What will happen to Palestinian children if UNRWA schools don’t open?

In the West Bank, east Jerusalem and the Gaza Strip, the agency provides education to about 225,000 students in 370 schools.

By
August 31, 2019 19:25
3 minute read.
A Palestinian woman stands outside a closed school run by the United Nations Relief and Works Agency

A Palestinian woman stands outside a closed school run by the United Nations Relief and Works Agency (UNRWA), during a strike by the agency's employees union to protest against job cuts, in Khan Younis in the southern Gaza Strip October 2, 2018. (photo credit: IBRAHEEM ABU MUSTAFA / REUTERS)

The new school year in the West Bank, Gaza Strip and east Jerusalem comes amid growing concern among Palestinians over the fate of the United Nations Relief and Works Agency for Palestinian Refugees, which operates hundreds of schools and provides educational programs to hundreds of thousands of students.

In the West Bank and east Jerusalem, UNRWA provides education to more than 45,000 students in 96 schools. In addition, the agency runs two vocational training centers that serve more than 1,000 students.

The remaining schools in east Jerusalem are privately-owned, or belong to the Jerusalem Municipality or the Islamic Wakf.

In the Gaza Strip, the agency’s schools and education programs serve nearly 180,000 students in 274 schools.

Palestinian officials are worried that recent reports about corruption among the top brass of UNRWA may result in ending the agency’s mission and depriving hundreds of thousands of students from going to school.

On the eve of the new school year, New Zealand announced that it was suspending funding to UNRWA pending the end of an investigation surrounding allegations that senior agency officials had engaged in “sexual misconduct, nepotism, retaliation, discrimination and other abuses of authority.”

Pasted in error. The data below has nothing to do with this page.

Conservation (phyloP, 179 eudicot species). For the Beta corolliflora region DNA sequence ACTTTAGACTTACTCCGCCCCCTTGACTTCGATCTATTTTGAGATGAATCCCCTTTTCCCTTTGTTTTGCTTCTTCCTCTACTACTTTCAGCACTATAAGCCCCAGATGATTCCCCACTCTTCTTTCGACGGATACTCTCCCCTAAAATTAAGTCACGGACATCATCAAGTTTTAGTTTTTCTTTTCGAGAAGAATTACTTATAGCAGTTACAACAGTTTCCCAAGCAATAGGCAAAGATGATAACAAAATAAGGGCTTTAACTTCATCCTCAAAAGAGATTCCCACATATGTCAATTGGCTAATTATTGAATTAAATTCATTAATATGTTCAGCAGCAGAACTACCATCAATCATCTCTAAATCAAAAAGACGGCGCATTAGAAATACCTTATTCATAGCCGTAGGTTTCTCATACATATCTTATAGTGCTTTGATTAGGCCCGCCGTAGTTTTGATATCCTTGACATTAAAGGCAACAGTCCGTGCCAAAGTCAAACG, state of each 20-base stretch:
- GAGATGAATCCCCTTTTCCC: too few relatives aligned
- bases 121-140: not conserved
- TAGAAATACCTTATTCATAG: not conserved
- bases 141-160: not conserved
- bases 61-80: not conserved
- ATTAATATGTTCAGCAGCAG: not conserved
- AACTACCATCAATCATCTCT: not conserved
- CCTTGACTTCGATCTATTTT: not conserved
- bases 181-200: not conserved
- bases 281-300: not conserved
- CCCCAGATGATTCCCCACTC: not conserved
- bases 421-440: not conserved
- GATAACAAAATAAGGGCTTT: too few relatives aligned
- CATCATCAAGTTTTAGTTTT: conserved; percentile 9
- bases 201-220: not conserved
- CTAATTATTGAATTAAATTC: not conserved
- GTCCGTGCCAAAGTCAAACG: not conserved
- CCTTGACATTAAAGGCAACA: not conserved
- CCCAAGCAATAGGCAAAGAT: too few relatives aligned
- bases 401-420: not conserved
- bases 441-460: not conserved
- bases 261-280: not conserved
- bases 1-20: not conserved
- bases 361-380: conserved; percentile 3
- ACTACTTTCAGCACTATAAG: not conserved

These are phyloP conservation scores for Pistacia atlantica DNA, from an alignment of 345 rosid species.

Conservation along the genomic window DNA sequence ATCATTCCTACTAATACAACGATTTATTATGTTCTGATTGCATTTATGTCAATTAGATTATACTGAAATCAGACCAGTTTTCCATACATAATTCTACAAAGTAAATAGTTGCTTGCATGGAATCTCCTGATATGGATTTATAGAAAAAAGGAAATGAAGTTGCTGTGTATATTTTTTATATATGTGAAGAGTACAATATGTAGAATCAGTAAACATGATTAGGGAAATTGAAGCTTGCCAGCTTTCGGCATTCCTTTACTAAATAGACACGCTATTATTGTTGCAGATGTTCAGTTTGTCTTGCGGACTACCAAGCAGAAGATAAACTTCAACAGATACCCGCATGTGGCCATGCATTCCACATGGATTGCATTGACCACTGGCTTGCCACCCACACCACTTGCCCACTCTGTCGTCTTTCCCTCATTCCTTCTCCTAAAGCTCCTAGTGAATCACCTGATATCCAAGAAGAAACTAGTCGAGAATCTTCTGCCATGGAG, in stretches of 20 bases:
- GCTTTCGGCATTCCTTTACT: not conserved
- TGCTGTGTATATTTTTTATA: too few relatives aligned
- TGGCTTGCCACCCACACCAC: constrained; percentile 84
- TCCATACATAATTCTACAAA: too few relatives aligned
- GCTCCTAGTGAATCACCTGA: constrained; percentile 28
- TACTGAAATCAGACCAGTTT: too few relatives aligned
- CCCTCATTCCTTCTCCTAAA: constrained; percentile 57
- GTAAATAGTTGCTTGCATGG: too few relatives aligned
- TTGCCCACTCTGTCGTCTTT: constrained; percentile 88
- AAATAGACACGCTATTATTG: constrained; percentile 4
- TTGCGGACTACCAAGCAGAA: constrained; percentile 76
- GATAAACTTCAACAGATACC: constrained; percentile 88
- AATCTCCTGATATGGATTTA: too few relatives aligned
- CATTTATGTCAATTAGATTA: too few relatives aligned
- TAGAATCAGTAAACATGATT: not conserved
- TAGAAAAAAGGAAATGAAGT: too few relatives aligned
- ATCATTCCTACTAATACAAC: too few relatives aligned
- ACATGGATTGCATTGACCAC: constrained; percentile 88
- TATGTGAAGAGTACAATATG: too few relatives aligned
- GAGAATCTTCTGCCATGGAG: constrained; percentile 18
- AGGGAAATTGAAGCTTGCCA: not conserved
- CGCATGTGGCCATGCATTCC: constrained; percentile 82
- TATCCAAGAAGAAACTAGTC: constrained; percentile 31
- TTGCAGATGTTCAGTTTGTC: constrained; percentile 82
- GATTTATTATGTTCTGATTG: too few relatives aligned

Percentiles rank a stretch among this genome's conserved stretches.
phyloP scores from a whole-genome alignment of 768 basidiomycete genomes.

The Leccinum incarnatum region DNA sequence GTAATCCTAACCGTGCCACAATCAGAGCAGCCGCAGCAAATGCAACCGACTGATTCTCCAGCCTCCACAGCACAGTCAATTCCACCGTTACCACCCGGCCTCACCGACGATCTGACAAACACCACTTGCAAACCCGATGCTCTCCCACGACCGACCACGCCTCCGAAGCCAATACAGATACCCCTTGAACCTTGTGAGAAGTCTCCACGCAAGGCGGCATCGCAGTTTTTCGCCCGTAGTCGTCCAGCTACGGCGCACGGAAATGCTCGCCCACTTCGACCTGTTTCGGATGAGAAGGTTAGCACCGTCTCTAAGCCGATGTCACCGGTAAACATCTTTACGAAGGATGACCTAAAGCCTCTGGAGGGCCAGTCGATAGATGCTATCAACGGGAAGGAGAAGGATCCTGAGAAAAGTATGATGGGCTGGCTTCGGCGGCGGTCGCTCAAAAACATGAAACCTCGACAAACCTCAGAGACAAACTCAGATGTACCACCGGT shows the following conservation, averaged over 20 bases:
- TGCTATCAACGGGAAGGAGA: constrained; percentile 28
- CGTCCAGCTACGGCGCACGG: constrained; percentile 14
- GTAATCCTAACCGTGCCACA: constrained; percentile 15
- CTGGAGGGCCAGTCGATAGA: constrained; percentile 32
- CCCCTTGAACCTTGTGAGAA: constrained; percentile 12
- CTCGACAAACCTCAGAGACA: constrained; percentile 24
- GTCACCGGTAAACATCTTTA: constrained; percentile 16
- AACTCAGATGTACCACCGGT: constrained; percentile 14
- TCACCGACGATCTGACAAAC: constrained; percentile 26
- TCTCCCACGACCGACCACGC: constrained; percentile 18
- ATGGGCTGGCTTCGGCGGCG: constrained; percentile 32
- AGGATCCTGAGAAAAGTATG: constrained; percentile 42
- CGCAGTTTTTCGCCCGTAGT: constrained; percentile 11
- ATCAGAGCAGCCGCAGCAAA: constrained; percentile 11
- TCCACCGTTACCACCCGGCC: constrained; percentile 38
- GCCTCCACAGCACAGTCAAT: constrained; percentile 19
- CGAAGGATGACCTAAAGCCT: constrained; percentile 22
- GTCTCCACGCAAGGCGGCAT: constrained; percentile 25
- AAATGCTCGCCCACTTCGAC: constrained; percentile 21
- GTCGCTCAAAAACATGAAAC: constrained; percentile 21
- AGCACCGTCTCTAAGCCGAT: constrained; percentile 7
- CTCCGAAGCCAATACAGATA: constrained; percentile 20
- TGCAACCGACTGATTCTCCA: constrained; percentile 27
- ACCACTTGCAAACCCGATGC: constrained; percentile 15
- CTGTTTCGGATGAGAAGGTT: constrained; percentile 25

New Zealand provided nearly $1.6 million to UNRWA in the first six months of 2019.

Earlier, three other countries – the Netherlands, Switzerland and Belgium – also announced that they were halting funding to the agency over the corruption scandal.

Echoing concern over the fate of UNRWA, particularly in light of the US administration’s 2018 decision to cut US funding to the agency, PLO Secretary-General Saeb Erekat last week called on UN chief António Guterres to accelerate the ongoing probes into the corruption scandal.

Erekat also expressed “regret” over the decisions of the three European counties to suspend funding to the agency.

“Half a million Palestinian children who depend on your regular contributions cannot suspend their classes until the results of the investigation,” Erekat said in letters he sent to Guterres and the governments of the three countries.

The number of students mentioned by Erekat refers to students who have enrolled in UNRWA-run schools for the new year in the West Bank, Gaza Strip and east Jerusalem, as well as Jordan, Syria and Lebanon.

Erekat and other Palestinians are concerned that UNRWA’s mandate may not be renewed by the UN this fall due to the corruption scandal and the decline in financial contributions.

It’s not clear at this stage whether the Palestinians have an alternative plan for the education system should UNRWA cease to exist.

What is certain, however, is that the Jerusalem Municipality seems to have a plan to replace UNRWA-run schools in east Jerusalem. In fact, Israel has indicated that it would be happy to see the agency totally removed from the city.

Former Jerusalem mayor Nir Barkat told the Internal Affairs Committee of the Knesset earlier this year that he fully supports ending UNRWA’s operations in the city.

“Money is not an excuse – and budget is not a consideration – when we come out and say: In Jerusalem there are no refugees – there are residents, and sovereignty is ours,” he said. “UNRWA strengthens terrorism. The time has come to remove UNRWA from Jerusalem and replace their failing education, welfare, health and cleaning services with municipal services.”

Barkat and some Israeli government officials argue that the cost of replacing UNRWA-run schools with new ones that are funded by the Jerusalem Municipality or the Education Ministry is very low.

So, while Israel is saying it is ready to provide an alternative to UNRWA’s educational services in Jerusalem, the Palestinians are arguing that they have no idea what will happen to the school children in the West Bank and Gaza Strip once the agency vanishes.

Palestinian Authority officials warned this week of a “big disaster” in the Gaza Strip if the agency’s activities are stopped.

“It will be a huge problem because of the high number of students who rely on UNRWA schools,” said an official with the Ramallah-based Palestinian Ministry of Education. “This could lead to an explosion.”


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